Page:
Apartment Rents Are Still Skyrocketing

January 8, 2016

Apartment rents surged 4.6 percent in 2015, posting the largest gain since before the Great Recession. It’s a good time to be a landlord, but not a renter, according to the latest report out by Reis, a real estate research firm. 

Apartment rents nationwide now average nearly $1,180, which is up from $1,125 a year ago, Reis reports. 

The fourth quarter “wrapped up an incredible year for the apartment market, probably the strongest we’ve ever seen,” says Jay Denton, senior vice president of analytics at Axiometrics Inc., an apartment research company that also released a report showing rents rose 4.7 percent in the fourth quarter compared with the same quarter a year earlier.

For the past six years, rents have been on the rise. Increases have ranged from 2.3 percent in 2010 to about 4 percent in the last two years.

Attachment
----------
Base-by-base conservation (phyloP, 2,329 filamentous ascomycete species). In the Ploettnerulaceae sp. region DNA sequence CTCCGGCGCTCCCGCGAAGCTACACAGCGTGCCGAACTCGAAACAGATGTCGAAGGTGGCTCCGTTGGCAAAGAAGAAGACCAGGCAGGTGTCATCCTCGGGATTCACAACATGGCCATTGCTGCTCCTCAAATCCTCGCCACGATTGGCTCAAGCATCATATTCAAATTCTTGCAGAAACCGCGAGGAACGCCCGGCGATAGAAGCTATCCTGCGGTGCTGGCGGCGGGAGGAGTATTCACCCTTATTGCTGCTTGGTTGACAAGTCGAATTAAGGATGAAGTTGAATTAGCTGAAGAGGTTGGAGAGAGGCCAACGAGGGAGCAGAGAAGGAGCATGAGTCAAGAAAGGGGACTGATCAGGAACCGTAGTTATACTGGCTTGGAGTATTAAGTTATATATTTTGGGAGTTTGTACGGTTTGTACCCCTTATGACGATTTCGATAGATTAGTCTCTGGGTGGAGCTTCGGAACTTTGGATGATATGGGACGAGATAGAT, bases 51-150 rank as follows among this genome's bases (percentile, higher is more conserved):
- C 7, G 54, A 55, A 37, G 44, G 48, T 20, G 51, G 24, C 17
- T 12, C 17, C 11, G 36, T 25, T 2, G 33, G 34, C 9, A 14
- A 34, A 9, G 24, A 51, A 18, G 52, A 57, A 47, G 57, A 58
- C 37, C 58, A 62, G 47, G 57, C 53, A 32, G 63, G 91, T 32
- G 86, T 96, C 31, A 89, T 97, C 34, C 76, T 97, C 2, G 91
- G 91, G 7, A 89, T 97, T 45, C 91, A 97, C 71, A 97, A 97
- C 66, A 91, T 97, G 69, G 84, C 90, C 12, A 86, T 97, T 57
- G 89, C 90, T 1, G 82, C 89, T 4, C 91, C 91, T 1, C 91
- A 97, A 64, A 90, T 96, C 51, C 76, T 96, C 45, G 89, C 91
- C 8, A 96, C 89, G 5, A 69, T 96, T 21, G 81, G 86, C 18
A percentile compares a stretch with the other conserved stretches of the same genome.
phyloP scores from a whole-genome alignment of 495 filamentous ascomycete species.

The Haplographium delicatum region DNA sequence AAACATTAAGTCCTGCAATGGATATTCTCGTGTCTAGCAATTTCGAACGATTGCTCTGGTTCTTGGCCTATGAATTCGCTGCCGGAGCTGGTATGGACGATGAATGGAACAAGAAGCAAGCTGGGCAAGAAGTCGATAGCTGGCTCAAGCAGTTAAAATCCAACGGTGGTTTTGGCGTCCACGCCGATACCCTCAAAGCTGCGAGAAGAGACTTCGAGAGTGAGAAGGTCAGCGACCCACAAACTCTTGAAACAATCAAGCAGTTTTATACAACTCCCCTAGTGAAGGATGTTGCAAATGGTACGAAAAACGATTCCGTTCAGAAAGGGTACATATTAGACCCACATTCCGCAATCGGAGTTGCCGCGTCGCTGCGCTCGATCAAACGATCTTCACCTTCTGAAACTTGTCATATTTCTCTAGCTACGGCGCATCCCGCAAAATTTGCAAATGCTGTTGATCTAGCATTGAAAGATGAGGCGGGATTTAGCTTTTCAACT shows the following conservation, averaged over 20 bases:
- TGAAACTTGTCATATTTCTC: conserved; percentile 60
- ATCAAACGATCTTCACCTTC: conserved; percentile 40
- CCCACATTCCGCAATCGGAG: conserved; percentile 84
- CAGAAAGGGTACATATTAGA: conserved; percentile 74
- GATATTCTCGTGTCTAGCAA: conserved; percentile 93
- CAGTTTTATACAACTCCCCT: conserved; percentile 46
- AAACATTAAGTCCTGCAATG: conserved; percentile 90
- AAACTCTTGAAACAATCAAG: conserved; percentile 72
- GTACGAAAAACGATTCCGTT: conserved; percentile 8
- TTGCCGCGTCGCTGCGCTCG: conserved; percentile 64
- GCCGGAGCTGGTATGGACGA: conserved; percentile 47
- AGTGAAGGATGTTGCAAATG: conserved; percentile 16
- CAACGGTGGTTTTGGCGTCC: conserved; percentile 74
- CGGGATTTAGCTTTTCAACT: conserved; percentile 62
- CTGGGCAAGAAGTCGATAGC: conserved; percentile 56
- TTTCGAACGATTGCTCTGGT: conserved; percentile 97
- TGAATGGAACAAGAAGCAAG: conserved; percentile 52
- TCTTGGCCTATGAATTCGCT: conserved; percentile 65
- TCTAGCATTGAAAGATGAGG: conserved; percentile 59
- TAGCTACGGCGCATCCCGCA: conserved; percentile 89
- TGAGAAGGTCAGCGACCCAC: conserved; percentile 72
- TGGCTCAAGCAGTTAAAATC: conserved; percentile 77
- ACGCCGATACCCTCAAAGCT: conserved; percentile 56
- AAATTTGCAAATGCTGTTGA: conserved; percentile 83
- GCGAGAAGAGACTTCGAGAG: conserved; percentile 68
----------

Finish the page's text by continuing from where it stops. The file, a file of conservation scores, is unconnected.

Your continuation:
The higher rents edge up, the more difficult it proves for young adults to save enough to become home owners. The number of first-time home buyers in the real estate market, as such, has dipped to a three-decade low, according to the National Association of REALTORS®.

The apartment market may be showing some signs of peaking, however, as a greater supply of apartment buildings hit the market. Vacancy rates edged up slightly in the fourth quarter to 4.4 percent compared to 4.3 percent in the previous quarter. 

The increase in competition is causing landlords to limit the amount that they can raise prices, says Bob DeWitt, president and chief executive of GID, a Boston-based apartment owner and developer.

“We certainly believe that over the next two or three years rent trends are going to slow and in some places they may actually back up,” he told The Wall Street Journal.

Some hot apartment markets are already showing signs of slowing. For example, rents in the San Francisco area rose 7.6 percent year-over-year in the fourth quarter, compared with 11.8 percent in the third quarter, according to Axiometrics. Also, rents in San Jose, Calif. rose 7.1 percent compared with 9.9 percent in the third quarter.

Source: “U.S. Apartment Rents Rose the Most Last Year Since Recession, Survey Says,” The Wall Street Journal (Jan. 6, 2016)